The prompt displays the permissions that the extension requests next to that as well as options to add the extension to the browser or cancel the deployment.

Performance improvements

Brave's loading performance improved significantly thanks to the move. Desktop users benefit from 22% faster average load times (18% median); load time of some of the sites used in the benchmark improved by up to 34% on the desktop.

Devices with slow connections, comparable to fast 3G connections, may see loading time improvements of up to 44% (median 4%).

No Google phone-home components

Brave engineers removed components from the code that are used to make connections to Google. The team notes that Brave does not make any connections to Google in the background.

The new version of Brave is based on the same Chromium source code as Chrome, but unlike Google’s browser, Brave doesn’t make any connections to Google in the background. We’ve disabled Google Accounts and Sync and removed all the Chrome-specific telemetry and reporting code. Google isn’t used for search suggestions either — Brave relies on an offline Alexa top sites list in addition to your open tabs and history stored only on your device.

Now You: What is your take on Brave? Have you tried the browser recently? (via ZDnet)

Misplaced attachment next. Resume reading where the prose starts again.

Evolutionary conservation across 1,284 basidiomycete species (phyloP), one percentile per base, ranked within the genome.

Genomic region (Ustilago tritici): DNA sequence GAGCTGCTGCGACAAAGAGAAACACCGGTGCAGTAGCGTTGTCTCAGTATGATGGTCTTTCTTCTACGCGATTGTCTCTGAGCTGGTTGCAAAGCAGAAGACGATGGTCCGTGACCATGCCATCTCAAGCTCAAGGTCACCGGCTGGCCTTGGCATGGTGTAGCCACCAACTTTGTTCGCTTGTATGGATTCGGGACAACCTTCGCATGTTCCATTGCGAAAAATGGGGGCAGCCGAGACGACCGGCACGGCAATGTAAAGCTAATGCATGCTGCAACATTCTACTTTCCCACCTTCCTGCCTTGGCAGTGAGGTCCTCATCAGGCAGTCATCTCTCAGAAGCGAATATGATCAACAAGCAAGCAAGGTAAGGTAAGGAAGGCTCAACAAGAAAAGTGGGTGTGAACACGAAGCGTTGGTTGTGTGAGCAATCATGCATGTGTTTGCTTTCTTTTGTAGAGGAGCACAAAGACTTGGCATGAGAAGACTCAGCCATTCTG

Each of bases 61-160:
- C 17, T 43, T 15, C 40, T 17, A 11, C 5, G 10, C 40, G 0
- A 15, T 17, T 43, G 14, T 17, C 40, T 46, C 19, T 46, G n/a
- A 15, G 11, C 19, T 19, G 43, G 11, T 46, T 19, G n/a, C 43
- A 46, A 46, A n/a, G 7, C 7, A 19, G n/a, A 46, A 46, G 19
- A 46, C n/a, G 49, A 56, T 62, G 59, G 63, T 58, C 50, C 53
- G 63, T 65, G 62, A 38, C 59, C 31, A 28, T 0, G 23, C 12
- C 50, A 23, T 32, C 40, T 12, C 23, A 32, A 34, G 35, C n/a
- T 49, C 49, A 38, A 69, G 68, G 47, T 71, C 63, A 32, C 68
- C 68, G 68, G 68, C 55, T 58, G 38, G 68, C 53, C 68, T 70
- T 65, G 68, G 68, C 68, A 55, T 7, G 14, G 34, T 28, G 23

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Brave: faster loading speed, Chrome extension support
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Brave: faster loading speed, Chrome extension support
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Brave, the ambitious web browser that aims to change website financing and Internet advertising, was switched to Chromium this month.
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Ghacks Technology News
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Comments

  1. Matt said on December 13, 2018 at 3:23 pm
    Reply

    I was using brave up until they began using chromium. So I uninstalled brave and installed chromium instead. Then installed the ublock origin extension. The way I see it, it’s lighter this way because it doesn’t have any brave features and is bare bones. I don’t need any of the features in brave, I was using it mainly because it was competition to Chrome. Since they jumped onto the chromium bandwagon, I went ahead and made the switch. Edge is also planning on making a similar move to chromium backend.